The Right Coast
September 08, 2004
Another "New" Idea for UC Admissions
By Gail Heriot
The Los Angeles Daily News reports that State Senator Richard Alarcon and others are urging UCLA to give students who live within 15 miles of its Westwood campus a special preference in admission. UCLA Chancellor Albert Carnesale says the idea will be considered by the appropriate UC authority, but I suspect (and hope) it will die there.
"Saying UCLA turns away too many talented minorities, Sen. Richard Alarcon called Wednesday for guaranteed admission for the top 4 percent of students from each high school within 15 miles of the Westwood campus.
"Flanked by two dozen students and other community members, Alarcon marched to the Chancellor's Office at the University of California at Los Angeles to present more than 1,300 letters from people in the community.
"'UCLA relies far too heavily on GPA (grade-point averages) and SAT (college entrance exam) scores,' said Alarcon, D-Van Nuys, who is running for mayor of Los Angeles.
"He added that qualities necessary for success, such as organizational skills, 'can't be measured by the SAT; civic responsibility can't be measured by your GPA.'"
Alarcon is only partly right on the last point. I suspect that high school GPA and the SAT are positively correlated with organizational skills and maybe even with a sense of civic responsibility. To be a good student it helps to be organized. Those with a sense of civic responsibility often also have a sense of individual responsibility for their own schoolwork and hence are often good students. But he is right that the correlation is probably loose and that some qualities that can lead to sucess are not measured by the SAT or by high school GPA. I might add, however, that UCLA is an academic institution, where academic skills always matter and that there are lots of routes to success in addition to attendance at a highly competitive academic institution.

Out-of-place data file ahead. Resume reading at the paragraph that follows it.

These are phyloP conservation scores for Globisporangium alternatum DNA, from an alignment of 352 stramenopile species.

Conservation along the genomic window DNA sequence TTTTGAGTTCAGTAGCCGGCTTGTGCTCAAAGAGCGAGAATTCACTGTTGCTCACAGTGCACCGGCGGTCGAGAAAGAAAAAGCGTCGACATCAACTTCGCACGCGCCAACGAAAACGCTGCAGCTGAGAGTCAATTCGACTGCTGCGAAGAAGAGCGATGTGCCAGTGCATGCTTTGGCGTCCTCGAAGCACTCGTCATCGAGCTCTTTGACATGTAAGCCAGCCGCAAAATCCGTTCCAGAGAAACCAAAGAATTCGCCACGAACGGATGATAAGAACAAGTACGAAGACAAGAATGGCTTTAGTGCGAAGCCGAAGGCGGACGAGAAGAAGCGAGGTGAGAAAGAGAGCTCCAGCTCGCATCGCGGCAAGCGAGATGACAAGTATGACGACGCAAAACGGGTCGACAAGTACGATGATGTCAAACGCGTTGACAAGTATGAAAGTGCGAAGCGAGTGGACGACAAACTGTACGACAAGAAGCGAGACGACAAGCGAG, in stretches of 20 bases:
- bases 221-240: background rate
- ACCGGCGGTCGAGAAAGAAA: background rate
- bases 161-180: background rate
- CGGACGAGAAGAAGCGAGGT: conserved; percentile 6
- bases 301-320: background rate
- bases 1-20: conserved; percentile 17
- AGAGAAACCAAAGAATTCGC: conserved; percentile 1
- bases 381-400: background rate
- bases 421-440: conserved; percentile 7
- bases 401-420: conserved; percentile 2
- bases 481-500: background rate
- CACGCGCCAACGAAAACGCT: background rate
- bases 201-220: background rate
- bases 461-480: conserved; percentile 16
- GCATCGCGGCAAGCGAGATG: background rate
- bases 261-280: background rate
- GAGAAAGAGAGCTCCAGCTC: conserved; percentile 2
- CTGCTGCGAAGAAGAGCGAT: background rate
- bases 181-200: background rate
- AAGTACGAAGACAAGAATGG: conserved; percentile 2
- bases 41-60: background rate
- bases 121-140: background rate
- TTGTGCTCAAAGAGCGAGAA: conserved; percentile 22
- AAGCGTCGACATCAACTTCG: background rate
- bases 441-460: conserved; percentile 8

Alarcon's suggested remedy, however, has noting to do with the problem he claims to see. Living within 15 miles of the UCLA campus is no measure of "organizational skills" and "civic responsibility" at all. Zero. Zilch. Why would the location of one's residence help those applicants who have good organizational skills or a high degree of civic responsibility, but poor academic indicators?
Alarcon's true aim is obvious. Many of the high schools around UCLA happen to have a fairly high minority population. Throughout the article he refers to the need to increase the number of minority students at UCLA. Evidently, he thinks this indirect way of raising minority enrollment will not violate California's Proposition 209 the way direct preferences would. This is error. Does he imagine that if the University of Alabama had been surrounded by white neighborhoods that Gov. George Wallace could have legally held down black enrollment by instituting preferences for neighborhood residents?
It's not the silliest idea I ever heard concerning UCLA admissions. That prize would have to go to the proposal by a UCLA faculty member (made shortly after Proposition 209 passed) that juvenile delinquents be given preferences at UCLA as a means of achieving diversity. But it's close.